Lessons Learned from Managing the Design Process of a Large and Complex Construction Project Seen in a Lean Construction Perspective

  • Bo Terje KalsaasEmail author
  • Anders Rullestad
  • Hanne S. Thorud
Conference paper
Part of the Lecture Notes in Mechanical Engineering book series (LNME)


The construction project being studied is a government investment related to a relocation of a biomedical institute delivering research-based knowledge and contingency support in the fields of animal health, fish health and food safety. The project covers a total of 63,000 m2 distributed over 10 buildings. The buildings have a very high degree of complexity due to a large proportion of special areas, great ambitions to the minimize environmental impact in addition to strict compliance to Infection Prevention and Control in order to achieve a world class product in its field. The project is procured as a design-bid-build project divided into 40 different execution contracts. The design alone has required 1 million hours and more than 100,000,000 Euro. The purpose of this article is to study the applied methodology for managing the detailed design to identify lessons learned from the project. The theory underlying the study is inspired by lean design management and design theory linked to design as phenomena, including reciprocal interdependencies, iteration, decomposition, design as a “wicked problem”, learning, gradual maturation, etc. The article is based on an abductive research design and has been implemented as a case study where both qualitative and quantitative methods have been used. First, the study describes how the design process was managed. Furthermore, challenges that are revealed through interviews and a survey are presented. Uncovered are a widespread volume of negative iterations and waste, where reasons for the challenges are linked, among others, to the use of traditional management methodology, a long user process and late owner and user decisions. Finally, the key lessons learned from the case are further explored in how they could be solved by alternative management methodology.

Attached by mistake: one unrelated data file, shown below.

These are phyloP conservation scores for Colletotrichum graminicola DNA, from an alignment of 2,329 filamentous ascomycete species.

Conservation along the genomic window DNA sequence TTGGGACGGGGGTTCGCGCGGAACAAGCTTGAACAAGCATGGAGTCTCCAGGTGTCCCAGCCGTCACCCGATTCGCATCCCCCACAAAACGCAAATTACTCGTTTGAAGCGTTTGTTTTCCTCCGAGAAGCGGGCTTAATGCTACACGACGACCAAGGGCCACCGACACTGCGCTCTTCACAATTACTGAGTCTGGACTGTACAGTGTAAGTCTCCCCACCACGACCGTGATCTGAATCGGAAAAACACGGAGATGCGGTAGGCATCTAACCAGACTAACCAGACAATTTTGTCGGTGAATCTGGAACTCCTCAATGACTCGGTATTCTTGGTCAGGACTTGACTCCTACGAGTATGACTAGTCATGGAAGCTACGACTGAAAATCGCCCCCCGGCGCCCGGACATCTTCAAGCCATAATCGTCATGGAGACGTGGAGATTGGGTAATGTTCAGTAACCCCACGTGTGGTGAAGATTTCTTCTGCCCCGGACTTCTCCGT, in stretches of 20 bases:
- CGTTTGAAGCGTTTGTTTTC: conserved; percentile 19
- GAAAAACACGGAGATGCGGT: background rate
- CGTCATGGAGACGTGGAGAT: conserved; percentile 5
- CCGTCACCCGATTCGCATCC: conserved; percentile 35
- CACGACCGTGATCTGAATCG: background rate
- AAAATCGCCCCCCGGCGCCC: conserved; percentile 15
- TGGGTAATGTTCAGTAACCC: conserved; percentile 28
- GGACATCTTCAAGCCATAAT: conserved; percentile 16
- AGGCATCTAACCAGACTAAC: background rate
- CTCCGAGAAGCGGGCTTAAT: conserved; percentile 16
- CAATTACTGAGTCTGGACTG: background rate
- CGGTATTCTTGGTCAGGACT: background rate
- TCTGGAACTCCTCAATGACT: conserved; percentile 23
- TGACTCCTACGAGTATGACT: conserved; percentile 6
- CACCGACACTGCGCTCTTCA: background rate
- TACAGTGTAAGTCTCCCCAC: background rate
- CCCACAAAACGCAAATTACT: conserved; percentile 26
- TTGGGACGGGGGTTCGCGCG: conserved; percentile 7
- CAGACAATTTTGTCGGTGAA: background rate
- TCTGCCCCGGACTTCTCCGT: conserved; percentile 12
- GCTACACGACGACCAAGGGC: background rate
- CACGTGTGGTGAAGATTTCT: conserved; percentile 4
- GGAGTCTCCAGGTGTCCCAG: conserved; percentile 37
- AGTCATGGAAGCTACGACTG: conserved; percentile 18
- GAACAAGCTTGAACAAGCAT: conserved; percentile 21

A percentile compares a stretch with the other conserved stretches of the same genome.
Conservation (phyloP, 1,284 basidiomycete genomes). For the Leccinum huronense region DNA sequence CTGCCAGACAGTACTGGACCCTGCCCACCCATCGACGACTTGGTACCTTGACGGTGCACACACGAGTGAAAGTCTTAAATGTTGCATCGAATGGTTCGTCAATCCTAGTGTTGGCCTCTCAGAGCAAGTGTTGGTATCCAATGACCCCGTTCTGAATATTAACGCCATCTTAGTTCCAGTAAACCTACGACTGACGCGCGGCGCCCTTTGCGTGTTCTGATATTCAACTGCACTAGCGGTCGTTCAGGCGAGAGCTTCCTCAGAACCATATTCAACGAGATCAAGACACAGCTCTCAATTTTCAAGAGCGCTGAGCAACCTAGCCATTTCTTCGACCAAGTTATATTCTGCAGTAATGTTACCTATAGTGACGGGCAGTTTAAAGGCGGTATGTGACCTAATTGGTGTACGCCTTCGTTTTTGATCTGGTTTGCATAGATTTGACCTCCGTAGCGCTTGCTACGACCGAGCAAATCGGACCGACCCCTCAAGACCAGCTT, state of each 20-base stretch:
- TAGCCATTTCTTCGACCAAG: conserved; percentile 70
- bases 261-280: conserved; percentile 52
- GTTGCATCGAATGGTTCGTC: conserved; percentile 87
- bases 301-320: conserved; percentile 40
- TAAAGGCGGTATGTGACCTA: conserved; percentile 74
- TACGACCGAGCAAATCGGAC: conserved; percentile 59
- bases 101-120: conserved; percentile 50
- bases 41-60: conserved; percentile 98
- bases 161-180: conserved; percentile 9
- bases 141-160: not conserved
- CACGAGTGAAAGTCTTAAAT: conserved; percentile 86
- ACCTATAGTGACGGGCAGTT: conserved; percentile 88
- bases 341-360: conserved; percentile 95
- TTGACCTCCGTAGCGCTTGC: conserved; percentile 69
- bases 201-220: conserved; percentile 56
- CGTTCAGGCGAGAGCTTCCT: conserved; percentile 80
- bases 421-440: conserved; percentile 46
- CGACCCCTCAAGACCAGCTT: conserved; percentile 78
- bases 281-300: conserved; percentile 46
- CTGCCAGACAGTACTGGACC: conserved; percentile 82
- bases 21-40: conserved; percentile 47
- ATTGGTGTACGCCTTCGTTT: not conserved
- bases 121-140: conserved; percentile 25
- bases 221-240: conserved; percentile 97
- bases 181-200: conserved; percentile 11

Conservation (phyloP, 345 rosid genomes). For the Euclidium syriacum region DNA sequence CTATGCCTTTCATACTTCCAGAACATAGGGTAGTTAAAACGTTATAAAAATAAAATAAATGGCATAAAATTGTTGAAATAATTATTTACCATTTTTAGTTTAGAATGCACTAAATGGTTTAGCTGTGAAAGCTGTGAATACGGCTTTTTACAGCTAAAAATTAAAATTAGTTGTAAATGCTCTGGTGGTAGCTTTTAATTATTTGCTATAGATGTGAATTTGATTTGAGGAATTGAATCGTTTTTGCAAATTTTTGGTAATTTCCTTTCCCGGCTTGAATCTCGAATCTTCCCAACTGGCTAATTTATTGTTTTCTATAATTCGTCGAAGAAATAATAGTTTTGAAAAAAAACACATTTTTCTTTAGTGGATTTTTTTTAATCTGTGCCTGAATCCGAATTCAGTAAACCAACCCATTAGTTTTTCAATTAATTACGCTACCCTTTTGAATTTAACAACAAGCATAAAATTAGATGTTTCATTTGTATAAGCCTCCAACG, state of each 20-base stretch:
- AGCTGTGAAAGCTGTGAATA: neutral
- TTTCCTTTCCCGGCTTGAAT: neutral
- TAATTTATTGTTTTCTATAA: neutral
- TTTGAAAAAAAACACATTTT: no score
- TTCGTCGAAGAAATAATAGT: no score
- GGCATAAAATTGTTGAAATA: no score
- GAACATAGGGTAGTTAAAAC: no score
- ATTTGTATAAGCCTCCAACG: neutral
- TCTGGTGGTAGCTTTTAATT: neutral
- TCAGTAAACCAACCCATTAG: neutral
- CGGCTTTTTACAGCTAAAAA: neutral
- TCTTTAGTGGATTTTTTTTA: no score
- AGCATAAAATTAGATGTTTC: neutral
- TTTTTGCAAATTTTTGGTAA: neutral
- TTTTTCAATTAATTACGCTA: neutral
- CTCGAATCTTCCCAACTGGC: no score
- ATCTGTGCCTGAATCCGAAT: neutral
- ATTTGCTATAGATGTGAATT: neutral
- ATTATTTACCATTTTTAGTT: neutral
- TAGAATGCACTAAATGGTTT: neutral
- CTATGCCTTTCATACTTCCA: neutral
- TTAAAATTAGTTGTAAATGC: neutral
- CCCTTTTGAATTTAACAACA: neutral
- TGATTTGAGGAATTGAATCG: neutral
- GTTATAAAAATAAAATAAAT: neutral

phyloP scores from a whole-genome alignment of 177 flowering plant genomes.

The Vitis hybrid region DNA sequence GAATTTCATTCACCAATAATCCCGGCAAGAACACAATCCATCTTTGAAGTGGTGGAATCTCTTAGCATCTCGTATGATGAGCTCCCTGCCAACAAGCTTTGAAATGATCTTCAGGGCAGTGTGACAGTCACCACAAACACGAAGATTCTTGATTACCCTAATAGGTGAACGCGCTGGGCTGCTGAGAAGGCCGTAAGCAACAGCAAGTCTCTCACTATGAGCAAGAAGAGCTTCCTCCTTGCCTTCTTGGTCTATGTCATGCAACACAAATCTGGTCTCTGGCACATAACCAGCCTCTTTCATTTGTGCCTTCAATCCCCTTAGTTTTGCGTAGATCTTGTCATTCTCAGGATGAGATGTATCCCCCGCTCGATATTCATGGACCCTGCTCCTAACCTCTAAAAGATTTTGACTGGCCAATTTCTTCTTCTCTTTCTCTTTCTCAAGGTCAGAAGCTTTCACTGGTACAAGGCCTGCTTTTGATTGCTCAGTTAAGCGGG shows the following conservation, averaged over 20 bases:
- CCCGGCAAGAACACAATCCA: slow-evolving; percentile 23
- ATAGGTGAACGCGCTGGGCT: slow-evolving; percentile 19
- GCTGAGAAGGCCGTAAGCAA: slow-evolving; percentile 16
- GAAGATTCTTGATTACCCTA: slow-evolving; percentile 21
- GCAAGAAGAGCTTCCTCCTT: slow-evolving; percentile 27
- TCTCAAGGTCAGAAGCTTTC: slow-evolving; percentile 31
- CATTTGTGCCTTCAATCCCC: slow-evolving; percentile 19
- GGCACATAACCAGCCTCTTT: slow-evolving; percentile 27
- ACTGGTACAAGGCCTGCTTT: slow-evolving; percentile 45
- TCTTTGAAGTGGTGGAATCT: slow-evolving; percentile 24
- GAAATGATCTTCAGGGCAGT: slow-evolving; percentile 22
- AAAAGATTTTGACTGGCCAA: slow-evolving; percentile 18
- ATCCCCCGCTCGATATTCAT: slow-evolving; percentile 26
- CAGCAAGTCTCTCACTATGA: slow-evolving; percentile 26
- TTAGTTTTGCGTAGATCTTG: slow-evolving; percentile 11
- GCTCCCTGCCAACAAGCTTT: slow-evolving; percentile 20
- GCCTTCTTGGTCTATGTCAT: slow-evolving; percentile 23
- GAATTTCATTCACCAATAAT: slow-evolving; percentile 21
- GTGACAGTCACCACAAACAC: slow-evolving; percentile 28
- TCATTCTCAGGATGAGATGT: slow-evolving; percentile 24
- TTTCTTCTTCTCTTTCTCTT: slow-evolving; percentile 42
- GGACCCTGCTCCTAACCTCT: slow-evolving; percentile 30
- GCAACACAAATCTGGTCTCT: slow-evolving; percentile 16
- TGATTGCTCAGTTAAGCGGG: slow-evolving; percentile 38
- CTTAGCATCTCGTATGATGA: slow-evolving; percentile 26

AEC-industry Complexity Design Lesson learned 


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Copyright information

© Springer Nature Singapore Pte Ltd. 2020

Authors and Affiliations

  • Bo Terje Kalsaas
    • 1
    Email author
  • Anders Rullestad
    • 1
  • Hanne S. Thorud
    • 1
  1. 1.Department of Engineering SciencesUniversity of AgderGrimstadNorway

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